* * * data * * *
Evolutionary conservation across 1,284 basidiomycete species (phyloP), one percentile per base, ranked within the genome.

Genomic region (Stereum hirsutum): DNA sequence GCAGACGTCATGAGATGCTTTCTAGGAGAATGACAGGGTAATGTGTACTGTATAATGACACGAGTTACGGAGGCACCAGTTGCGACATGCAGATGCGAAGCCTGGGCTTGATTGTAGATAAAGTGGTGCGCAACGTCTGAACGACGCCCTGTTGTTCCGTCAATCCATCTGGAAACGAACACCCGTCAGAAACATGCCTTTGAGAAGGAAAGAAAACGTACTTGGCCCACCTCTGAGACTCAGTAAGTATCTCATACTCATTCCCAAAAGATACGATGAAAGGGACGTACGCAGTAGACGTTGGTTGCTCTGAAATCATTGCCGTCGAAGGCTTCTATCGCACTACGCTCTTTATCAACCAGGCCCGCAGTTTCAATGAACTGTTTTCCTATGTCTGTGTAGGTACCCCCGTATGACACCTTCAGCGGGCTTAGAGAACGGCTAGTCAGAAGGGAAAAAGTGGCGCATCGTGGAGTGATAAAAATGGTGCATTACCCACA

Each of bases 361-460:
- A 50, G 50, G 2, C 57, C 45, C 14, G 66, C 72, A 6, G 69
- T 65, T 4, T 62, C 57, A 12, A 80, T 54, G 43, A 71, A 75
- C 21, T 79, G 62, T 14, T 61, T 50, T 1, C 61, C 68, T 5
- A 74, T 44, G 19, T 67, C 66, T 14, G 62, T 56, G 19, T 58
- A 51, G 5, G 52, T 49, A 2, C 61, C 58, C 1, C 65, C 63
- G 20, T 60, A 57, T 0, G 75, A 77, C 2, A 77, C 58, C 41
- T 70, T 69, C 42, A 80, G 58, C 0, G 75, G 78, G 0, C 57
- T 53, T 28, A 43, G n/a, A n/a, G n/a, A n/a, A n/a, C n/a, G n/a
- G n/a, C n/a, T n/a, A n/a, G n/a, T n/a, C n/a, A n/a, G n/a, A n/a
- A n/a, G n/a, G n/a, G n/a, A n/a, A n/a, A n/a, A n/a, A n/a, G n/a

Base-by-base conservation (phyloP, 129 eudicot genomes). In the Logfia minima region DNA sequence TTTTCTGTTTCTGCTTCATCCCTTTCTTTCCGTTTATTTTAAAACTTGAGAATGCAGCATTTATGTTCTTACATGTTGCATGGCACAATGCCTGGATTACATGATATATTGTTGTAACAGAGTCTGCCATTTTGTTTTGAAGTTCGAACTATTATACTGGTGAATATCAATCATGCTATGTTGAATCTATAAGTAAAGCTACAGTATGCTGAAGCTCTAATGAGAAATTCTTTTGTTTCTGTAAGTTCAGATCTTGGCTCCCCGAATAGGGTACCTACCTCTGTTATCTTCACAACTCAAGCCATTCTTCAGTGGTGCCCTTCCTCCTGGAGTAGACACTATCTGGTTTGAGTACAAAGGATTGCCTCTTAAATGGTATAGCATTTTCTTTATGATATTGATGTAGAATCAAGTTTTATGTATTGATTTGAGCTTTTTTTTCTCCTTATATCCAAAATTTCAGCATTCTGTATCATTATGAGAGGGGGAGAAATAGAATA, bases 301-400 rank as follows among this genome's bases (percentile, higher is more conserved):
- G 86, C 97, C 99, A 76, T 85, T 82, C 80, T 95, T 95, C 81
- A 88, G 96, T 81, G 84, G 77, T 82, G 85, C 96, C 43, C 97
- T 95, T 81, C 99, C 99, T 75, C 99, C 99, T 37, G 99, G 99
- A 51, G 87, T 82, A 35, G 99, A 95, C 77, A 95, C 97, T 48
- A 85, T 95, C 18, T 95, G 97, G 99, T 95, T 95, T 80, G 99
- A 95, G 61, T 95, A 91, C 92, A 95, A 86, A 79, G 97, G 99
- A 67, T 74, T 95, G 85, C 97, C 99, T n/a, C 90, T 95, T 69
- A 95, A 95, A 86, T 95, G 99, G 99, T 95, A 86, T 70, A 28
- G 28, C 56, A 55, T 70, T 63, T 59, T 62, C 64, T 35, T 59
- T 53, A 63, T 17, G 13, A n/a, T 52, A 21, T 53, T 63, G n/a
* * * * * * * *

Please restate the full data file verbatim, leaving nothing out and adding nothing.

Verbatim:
Evolutionary conservation across 1,284 basidiomycete species (phyloP), one percentile per base, ranked within the genome.

Genomic region (Stereum hirsutum): DNA sequence GCAGACGTCATGAGATGCTTTCTAGGAGAATGACAGGGTAATGTGTACTGTATAATGACACGAGTTACGGAGGCACCAGTTGCGACATGCAGATGCGAAGCCTGGGCTTGATTGTAGATAAAGTGGTGCGCAACGTCTGAACGACGCCCTGTTGTTCCGTCAATCCATCTGGAAACGAACACCCGTCAGAAACATGCCTTTGAGAAGGAAAGAAAACGTACTTGGCCCACCTCTGAGACTCAGTAAGTATCTCATACTCATTCCCAAAAGATACGATGAAAGGGACGTACGCAGTAGACGTTGGTTGCTCTGAAATCATTGCCGTCGAAGGCTTCTATCGCACTACGCTCTTTATCAACCAGGCCCGCAGTTTCAATGAACTGTTTTCCTATGTCTGTGTAGGTACCCCCGTATGACACCTTCAGCGGGCTTAGAGAACGGCTAGTCAGAAGGGAAAAAGTGGCGCATCGTGGAGTGATAAAAATGGTGCATTACCCACA

Each of bases 361-460:
- A 50, G 50, G 2, C 57, C 45, C 14, G 66, C 72, A 6, G 69
- T 65, T 4, T 62, C 57, A 12, A 80, T 54, G 43, A 71, A 75
- C 21, T 79, G 62, T 14, T 61, T 50, T 1, C 61, C 68, T 5
- A 74, T 44, G 19, T 67, C 66, T 14, G 62, T 56, G 19, T 58
- A 51, G 5, G 52, T 49, A 2, C 61, C 58, C 1, C 65, C 63
- G 20, T 60, A 57, T 0, G 75, A 77, C 2, A 77, C 58, C 41
- T 70, T 69, C 42, A 80, G 58, C 0, G 75, G 78, G 0, C 57
- T 53, T 28, A 43, G n/a, A n/a, G n/a, A n/a, A n/a, C n/a, G n/a
- G n/a, C n/a, T n/a, A n/a, G n/a, T n/a, C n/a, A n/a, G n/a, A n/a
- A n/a, G n/a, G n/a, G n/a, A n/a, A n/a, A n/a, A n/a, A n/a, G n/a

Base-by-base conservation (phyloP, 129 eudicot genomes). In the Logfia minima region DNA sequence TTTTCTGTTTCTGCTTCATCCCTTTCTTTCCGTTTATTTTAAAACTTGAGAATGCAGCATTTATGTTCTTACATGTTGCATGGCACAATGCCTGGATTACATGATATATTGTTGTAACAGAGTCTGCCATTTTGTTTTGAAGTTCGAACTATTATACTGGTGAATATCAATCATGCTATGTTGAATCTATAAGTAAAGCTACAGTATGCTGAAGCTCTAATGAGAAATTCTTTTGTTTCTGTAAGTTCAGATCTTGGCTCCCCGAATAGGGTACCTACCTCTGTTATCTTCACAACTCAAGCCATTCTTCAGTGGTGCCCTTCCTCCTGGAGTAGACACTATCTGGTTTGAGTACAAAGGATTGCCTCTTAAATGGTATAGCATTTTCTTTATGATATTGATGTAGAATCAAGTTTTATGTATTGATTTGAGCTTTTTTTTCTCCTTATATCCAAAATTTCAGCATTCTGTATCATTATGAGAGGGGGAGAAATAGAATA, bases 301-400 rank as follows among this genome's bases (percentile, higher is more conserved):
- G 86, C 97, C 99, A 76, T 85, T 82, C 80, T 95, T 95, C 81
- A 88, G 96, T 81, G 84, G 77, T 82, G 85, C 96, C 43, C 97
- T 95, T 81, C 99, C 99, T 75, C 99, C 99, T 37, G 99, G 99
- A 51, G 87, T 82, A 35, G 99, A 95, C 77, A 95, C 97, T 48
- A 85, T 95, C 18, T 95, G 97, G 99, T 95, T 95, T 80, G 99
- A 95, G 61, T 95, A 91, C 92, A 95, A 86, A 79, G 97, G 99
- A 67, T 74, T 95, G 85, C 97, C 99, T n/a, C 90, T 95, T 69
- A 95, A 95, A 86, T 95, G 99, G 99, T 95, A 86, T 70, A 28
- G 28, C 56, A 55, T 70, T 63, T 59, T 62, C 64, T 35, T 59
- T 53, A 63, T 17, G 13, A n/a, T 52, A 21, T 53, T 63, G n/a